During times of economic uncertainty, it can be difficult to pay routine expenses without resorting to credit cards. Whether dealing with job loss, increased household size, inflation, unforeseen medical expenses, or whatever else might blindside you, there are be times when you may accumulate more debt than they had planned. While you may have the option of emptying your
savings or borrowing against your home or retirement, a less devastating solution seems to be the use of credit to sustain your lifestyle. Still, using credit without being able to pay the principal balance can significantly scar your financial records. So, how can you use credit without ruining your financial future?
Fortunately, there are some things on which you can focus to maintain the best possible credit score for your individual situation.
Possibly the most critical item of interest in using credit wisely is recognizing which purchases to make. Particularly during tough economic times, it is beneficial to go into a sort of “conservation mode” with expenses. List expenses in two columns: necessity and luxury. Any item that is not necessary to the function of your home or family life should not be charged. The simple truth is: if you cannot afford it now, you will probably not be able to afford it later. Previous generations did not rely so heavily on credit to obtain the things they needed or wanted. Instead, they saved when and where they could until they could afford to pay upfront. This is a lesson that today’s generation could stand to learn.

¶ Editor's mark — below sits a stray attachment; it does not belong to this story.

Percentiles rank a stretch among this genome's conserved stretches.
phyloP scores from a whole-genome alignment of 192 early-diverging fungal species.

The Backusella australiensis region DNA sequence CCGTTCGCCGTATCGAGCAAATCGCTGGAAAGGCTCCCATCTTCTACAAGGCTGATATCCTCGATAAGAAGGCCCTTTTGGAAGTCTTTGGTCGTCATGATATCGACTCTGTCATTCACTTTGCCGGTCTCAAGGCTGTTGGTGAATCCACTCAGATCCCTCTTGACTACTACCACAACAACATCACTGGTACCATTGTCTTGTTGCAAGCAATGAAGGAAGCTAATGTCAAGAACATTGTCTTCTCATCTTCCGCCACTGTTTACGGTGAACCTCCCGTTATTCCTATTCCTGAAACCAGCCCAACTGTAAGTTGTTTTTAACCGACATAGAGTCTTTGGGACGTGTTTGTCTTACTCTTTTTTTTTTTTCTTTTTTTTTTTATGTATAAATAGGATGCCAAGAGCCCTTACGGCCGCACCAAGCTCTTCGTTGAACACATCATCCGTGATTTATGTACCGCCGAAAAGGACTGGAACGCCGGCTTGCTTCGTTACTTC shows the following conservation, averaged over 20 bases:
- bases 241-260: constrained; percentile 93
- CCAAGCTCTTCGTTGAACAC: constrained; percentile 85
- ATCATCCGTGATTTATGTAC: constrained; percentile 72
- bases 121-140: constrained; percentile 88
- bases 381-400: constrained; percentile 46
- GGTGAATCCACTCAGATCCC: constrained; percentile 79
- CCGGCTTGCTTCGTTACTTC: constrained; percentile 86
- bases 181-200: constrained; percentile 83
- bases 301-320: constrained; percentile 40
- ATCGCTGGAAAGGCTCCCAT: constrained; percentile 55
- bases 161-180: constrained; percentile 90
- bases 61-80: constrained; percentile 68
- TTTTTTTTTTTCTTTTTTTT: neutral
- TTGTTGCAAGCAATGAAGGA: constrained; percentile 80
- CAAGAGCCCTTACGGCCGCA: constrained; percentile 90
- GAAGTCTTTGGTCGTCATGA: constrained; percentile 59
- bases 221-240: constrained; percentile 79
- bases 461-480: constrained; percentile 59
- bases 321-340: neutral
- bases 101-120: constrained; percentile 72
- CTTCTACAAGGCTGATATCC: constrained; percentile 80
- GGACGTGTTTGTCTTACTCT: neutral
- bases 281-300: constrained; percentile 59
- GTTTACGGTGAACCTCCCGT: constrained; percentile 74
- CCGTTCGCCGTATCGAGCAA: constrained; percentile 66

Another credit trap that swallows people is the minimum balance illusion. Banks love when consumers only pay minimum balances, because they make such a substantial profit on
interest payments. When dealing with creditors, pay as much as you possibly can, without hurting your family budget.
Additionally, a major mistake that consumers make is maxing out their credit cards. Ideally, it is best to keep your spending within 30 percent of a card’s limit. Much of an individual’s credit score is based on the total amount of debt he has accrued. Thus, lower balances equal a better credit score.
Many consumers simply accept whatever terms their creditors set for them. But, it often pays to negotiate. No proposed rate increase is carved in stone. Creditors want your business and most are willing to bend a little to keep it. Do not be afraid to mention better offers you have received, especially if you have been a customer for a long time. It is highly likely that you can receive a comparable rate to that of a competitor’s card.
One of the biggest mistakes consumers can make is skipping a payment. Notify your creditor as soon as you determine that you will be late or unable to make your scheduled payment. The vast majority of companies are willing to work with their customers. It only takes a few minutes to call and ask what options you have.
Too often, consumers make assumptions about credit without having any solid information as a foundation. When this happens, an individual’s credit rating can become severely damaged, requiring time and hard work to repair. The easiest way to protect your credit is by using common sense and caution.